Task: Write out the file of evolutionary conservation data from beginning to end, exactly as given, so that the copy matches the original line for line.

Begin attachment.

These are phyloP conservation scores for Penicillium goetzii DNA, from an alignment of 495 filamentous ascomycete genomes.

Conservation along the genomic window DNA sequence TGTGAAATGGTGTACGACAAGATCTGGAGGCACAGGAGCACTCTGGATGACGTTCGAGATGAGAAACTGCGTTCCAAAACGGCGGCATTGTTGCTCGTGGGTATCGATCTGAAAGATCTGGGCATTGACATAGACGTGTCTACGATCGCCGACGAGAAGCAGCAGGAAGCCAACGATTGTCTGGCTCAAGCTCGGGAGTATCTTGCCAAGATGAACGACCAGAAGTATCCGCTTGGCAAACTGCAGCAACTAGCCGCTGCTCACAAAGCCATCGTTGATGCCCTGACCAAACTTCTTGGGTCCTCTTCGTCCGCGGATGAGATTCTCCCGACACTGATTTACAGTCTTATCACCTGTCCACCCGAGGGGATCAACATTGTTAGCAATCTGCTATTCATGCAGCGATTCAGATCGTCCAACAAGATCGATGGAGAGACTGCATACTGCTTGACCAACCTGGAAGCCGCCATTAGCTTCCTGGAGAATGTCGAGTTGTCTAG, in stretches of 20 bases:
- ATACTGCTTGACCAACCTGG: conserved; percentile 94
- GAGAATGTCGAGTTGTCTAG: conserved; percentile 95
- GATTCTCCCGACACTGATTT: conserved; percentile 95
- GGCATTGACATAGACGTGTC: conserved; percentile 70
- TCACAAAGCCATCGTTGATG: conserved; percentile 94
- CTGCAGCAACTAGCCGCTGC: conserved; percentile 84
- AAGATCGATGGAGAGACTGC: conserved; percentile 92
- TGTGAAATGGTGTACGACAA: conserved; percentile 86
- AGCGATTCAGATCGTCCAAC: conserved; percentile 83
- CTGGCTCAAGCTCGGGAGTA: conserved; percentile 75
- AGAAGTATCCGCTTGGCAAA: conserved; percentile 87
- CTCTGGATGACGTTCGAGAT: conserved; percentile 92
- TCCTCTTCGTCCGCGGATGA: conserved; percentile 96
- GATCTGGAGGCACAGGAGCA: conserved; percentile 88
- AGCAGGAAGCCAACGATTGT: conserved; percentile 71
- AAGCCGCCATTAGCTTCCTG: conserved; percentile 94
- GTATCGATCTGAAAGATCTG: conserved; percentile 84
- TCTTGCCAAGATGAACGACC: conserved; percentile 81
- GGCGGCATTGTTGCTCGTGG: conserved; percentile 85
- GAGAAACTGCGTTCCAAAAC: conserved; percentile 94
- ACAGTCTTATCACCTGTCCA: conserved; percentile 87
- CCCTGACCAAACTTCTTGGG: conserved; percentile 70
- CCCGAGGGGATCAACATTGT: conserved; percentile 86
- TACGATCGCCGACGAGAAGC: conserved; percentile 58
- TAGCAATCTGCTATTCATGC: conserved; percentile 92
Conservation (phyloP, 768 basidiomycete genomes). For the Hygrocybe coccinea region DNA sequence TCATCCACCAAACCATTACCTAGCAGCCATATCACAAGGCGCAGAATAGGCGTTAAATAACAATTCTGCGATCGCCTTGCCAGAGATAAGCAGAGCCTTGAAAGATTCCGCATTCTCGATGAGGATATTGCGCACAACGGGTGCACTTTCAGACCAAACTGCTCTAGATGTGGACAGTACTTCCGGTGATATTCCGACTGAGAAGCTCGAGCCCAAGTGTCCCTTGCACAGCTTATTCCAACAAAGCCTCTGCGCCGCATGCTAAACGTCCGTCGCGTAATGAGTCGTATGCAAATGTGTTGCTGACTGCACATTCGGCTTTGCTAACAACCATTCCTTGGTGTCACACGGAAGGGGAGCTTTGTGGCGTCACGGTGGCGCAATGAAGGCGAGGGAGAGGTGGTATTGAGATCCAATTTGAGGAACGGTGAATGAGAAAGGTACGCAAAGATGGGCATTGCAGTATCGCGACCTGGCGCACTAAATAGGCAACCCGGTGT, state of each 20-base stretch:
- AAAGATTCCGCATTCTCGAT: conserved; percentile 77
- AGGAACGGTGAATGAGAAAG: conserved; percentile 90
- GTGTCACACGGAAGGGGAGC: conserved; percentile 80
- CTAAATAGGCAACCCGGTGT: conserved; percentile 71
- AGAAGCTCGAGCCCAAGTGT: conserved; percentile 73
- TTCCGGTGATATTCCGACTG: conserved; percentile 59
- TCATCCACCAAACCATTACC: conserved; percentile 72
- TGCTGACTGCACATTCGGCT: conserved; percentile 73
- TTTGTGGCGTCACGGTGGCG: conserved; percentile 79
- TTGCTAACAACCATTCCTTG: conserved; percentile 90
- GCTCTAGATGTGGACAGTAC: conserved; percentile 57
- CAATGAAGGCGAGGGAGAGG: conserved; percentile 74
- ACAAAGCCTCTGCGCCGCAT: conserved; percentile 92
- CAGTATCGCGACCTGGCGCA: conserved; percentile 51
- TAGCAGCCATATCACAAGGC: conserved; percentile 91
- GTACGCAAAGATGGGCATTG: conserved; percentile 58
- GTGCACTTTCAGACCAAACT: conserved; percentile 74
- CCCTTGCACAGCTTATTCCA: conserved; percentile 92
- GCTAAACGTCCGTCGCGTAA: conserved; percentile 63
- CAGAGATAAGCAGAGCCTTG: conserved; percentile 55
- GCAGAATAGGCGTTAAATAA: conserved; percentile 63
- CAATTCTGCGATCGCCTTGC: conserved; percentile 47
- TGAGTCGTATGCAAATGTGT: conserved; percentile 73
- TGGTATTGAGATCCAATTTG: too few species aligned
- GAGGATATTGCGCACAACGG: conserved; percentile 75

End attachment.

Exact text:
These are phyloP conservation scores for Penicillium goetzii DNA, from an alignment of 495 filamentous ascomycete genomes.

Conservation along the genomic window DNA sequence TGTGAAATGGTGTACGACAAGATCTGGAGGCACAGGAGCACTCTGGATGACGTTCGAGATGAGAAACTGCGTTCCAAAACGGCGGCATTGTTGCTCGTGGGTATCGATCTGAAAGATCTGGGCATTGACATAGACGTGTCTACGATCGCCGACGAGAAGCAGCAGGAAGCCAACGATTGTCTGGCTCAAGCTCGGGAGTATCTTGCCAAGATGAACGACCAGAAGTATCCGCTTGGCAAACTGCAGCAACTAGCCGCTGCTCACAAAGCCATCGTTGATGCCCTGACCAAACTTCTTGGGTCCTCTTCGTCCGCGGATGAGATTCTCCCGACACTGATTTACAGTCTTATCACCTGTCCACCCGAGGGGATCAACATTGTTAGCAATCTGCTATTCATGCAGCGATTCAGATCGTCCAACAAGATCGATGGAGAGACTGCATACTGCTTGACCAACCTGGAAGCCGCCATTAGCTTCCTGGAGAATGTCGAGTTGTCTAG, in stretches of 20 bases:
- ATACTGCTTGACCAACCTGG: conserved; percentile 94
- GAGAATGTCGAGTTGTCTAG: conserved; percentile 95
- GATTCTCCCGACACTGATTT: conserved; percentile 95
- GGCATTGACATAGACGTGTC: conserved; percentile 70
- TCACAAAGCCATCGTTGATG: conserved; percentile 94
- CTGCAGCAACTAGCCGCTGC: conserved; percentile 84
- AAGATCGATGGAGAGACTGC: conserved; percentile 92
- TGTGAAATGGTGTACGACAA: conserved; percentile 86
- AGCGATTCAGATCGTCCAAC: conserved; percentile 83
- CTGGCTCAAGCTCGGGAGTA: conserved; percentile 75
- AGAAGTATCCGCTTGGCAAA: conserved; percentile 87
- CTCTGGATGACGTTCGAGAT: conserved; percentile 92
- TCCTCTTCGTCCGCGGATGA: conserved; percentile 96
- GATCTGGAGGCACAGGAGCA: conserved; percentile 88
- AGCAGGAAGCCAACGATTGT: conserved; percentile 71
- AAGCCGCCATTAGCTTCCTG: conserved; percentile 94
- GTATCGATCTGAAAGATCTG: conserved; percentile 84
- TCTTGCCAAGATGAACGACC: conserved; percentile 81
- GGCGGCATTGTTGCTCGTGG: conserved; percentile 85
- GAGAAACTGCGTTCCAAAAC: conserved; percentile 94
- ACAGTCTTATCACCTGTCCA: conserved; percentile 87
- CCCTGACCAAACTTCTTGGG: conserved; percentile 70
- CCCGAGGGGATCAACATTGT: conserved; percentile 86
- TACGATCGCCGACGAGAAGC: conserved; percentile 58
- TAGCAATCTGCTATTCATGC: conserved; percentile 92
Conservation (phyloP, 768 basidiomycete genomes). For the Hygrocybe coccinea region DNA sequence TCATCCACCAAACCATTACCTAGCAGCCATATCACAAGGCGCAGAATAGGCGTTAAATAACAATTCTGCGATCGCCTTGCCAGAGATAAGCAGAGCCTTGAAAGATTCCGCATTCTCGATGAGGATATTGCGCACAACGGGTGCACTTTCAGACCAAACTGCTCTAGATGTGGACAGTACTTCCGGTGATATTCCGACTGAGAAGCTCGAGCCCAAGTGTCCCTTGCACAGCTTATTCCAACAAAGCCTCTGCGCCGCATGCTAAACGTCCGTCGCGTAATGAGTCGTATGCAAATGTGTTGCTGACTGCACATTCGGCTTTGCTAACAACCATTCCTTGGTGTCACACGGAAGGGGAGCTTTGTGGCGTCACGGTGGCGCAATGAAGGCGAGGGAGAGGTGGTATTGAGATCCAATTTGAGGAACGGTGAATGAGAAAGGTACGCAAAGATGGGCATTGCAGTATCGCGACCTGGCGCACTAAATAGGCAACCCGGTGT, state of each 20-base stretch:
- AAAGATTCCGCATTCTCGAT: conserved; percentile 77
- AGGAACGGTGAATGAGAAAG: conserved; percentile 90
- GTGTCACACGGAAGGGGAGC: conserved; percentile 80
- CTAAATAGGCAACCCGGTGT: conserved; percentile 71
- AGAAGCTCGAGCCCAAGTGT: conserved; percentile 73
- TTCCGGTGATATTCCGACTG: conserved; percentile 59
- TCATCCACCAAACCATTACC: conserved; percentile 72
- TGCTGACTGCACATTCGGCT: conserved; percentile 73
- TTTGTGGCGTCACGGTGGCG: conserved; percentile 79
- TTGCTAACAACCATTCCTTG: conserved; percentile 90
- GCTCTAGATGTGGACAGTAC: conserved; percentile 57
- CAATGAAGGCGAGGGAGAGG: conserved; percentile 74
- ACAAAGCCTCTGCGCCGCAT: conserved; percentile 92
- CAGTATCGCGACCTGGCGCA: conserved; percentile 51
- TAGCAGCCATATCACAAGGC: conserved; percentile 91
- GTACGCAAAGATGGGCATTG: conserved; percentile 58
- GTGCACTTTCAGACCAAACT: conserved; percentile 74
- CCCTTGCACAGCTTATTCCA: conserved; percentile 92
- GCTAAACGTCCGTCGCGTAA: conserved; percentile 63
- CAGAGATAAGCAGAGCCTTG: conserved; percentile 55
- GCAGAATAGGCGTTAAATAA: conserved; percentile 63
- CAATTCTGCGATCGCCTTGC: conserved; percentile 47
- TGAGTCGTATGCAAATGTGT: conserved; percentile 73
- TGGTATTGAGATCCAATTTG: too few species aligned
- GAGGATATTGCGCACAACGG: conserved; percentile 75